What is probate?
Probate is a court supervised process that can be broken down into three basic steps: (1) the gathering of the assets of the deceased; (2) paying the deceased's debts, taxes and expenses from those assets; and (3) then changing title of the assets according the decedent's wishes, if there is a Will (and if there wasn't a Will, according to California law).
Currently, the Probate Code requires an estate that is worth over $150,000 to be probated if a court order is needed to change title of the assets. Furthermore, the deceased's liabilities are not taken into consideration when the value of the estate is determined. For example, if the deceased owned a home with a fair market value of $825,000 and there was a mortgage balance of $700,000 (with $125,000 in equity), the home will be part of the probate estate because the amount of the equity is disregarded and only the fair market value of the home ($825,000) is used when determining the value of the deceased's estate.
Why do we want to avoid probate?
The number one reason why you may want to avoid probate is to avoid the costs associated with it. In California, the costs of probate and the associated fees are based on the value of the estate (liabilities are not taken into consideration when the value of the estate is determined per the Probate Code). Thus, in my example above, the probate fees would be based on the $825,000 fair market value of the home.
Here is a partial list of who or what gets paid during the proceedings – the probate court, the local newspaper (for required legal notices), the probate attorney, the personal representative or executrix, an appraiser, a tax consultant or CPA, the surety bond company, and so on.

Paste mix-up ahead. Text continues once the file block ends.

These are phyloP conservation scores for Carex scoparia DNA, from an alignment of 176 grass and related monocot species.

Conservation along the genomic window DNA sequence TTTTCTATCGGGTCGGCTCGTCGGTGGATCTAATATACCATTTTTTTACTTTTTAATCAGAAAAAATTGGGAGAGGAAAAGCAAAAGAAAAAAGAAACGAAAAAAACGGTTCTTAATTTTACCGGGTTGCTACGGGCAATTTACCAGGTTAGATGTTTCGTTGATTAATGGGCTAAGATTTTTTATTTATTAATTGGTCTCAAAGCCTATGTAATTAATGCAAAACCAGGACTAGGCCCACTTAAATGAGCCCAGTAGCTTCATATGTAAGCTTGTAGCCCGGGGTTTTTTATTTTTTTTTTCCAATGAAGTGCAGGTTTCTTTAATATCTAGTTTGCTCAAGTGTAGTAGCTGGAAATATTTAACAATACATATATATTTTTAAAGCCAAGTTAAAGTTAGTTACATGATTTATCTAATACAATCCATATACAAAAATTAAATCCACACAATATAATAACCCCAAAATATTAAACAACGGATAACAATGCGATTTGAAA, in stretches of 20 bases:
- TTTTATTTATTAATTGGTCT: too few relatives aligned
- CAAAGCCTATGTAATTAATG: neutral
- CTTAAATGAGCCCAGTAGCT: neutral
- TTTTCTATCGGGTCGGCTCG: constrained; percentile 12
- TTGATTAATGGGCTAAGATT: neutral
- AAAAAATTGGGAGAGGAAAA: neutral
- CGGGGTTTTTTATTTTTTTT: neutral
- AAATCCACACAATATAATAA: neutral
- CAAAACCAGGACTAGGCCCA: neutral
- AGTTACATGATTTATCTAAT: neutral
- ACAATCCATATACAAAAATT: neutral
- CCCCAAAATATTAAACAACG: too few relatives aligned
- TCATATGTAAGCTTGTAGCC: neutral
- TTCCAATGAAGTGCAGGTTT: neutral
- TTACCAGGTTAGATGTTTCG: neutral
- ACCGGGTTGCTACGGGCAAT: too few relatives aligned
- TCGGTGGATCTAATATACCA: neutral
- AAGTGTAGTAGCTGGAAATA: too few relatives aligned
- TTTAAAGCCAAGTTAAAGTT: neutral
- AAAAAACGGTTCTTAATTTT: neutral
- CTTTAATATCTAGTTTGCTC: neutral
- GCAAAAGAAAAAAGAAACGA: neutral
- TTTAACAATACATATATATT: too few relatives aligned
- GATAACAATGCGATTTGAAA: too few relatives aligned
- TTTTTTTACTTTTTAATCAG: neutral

Due to the back log in our courts, a probate takes one to two years to complete, so there may be many additional costs to cover, such as bank account fees, maintenance of the property, real estate agent commissions, and property taxes.
In addition to the costs of probate and the fact that it will take well over a year to complete, another reason many individuals may wish to stay out of probate court is due to the lack of privacy. Since this is a court proceeding, everything, including the Will, is part of the public record. If there are disputes between your heirs, they are also made public. So are all of your financial matters because accountings must be filed.
Consequently, if you are named as the executor, executrix, or personal representative in a Will, you are going to discover that this is a not an easy job nor one that cannot be taken lightly. As such, you are going to want a diligent and compassionate attorney who can guide you through this arduous and complicated process. Attorney Shawna Murray will be there for you, to help ease the burden.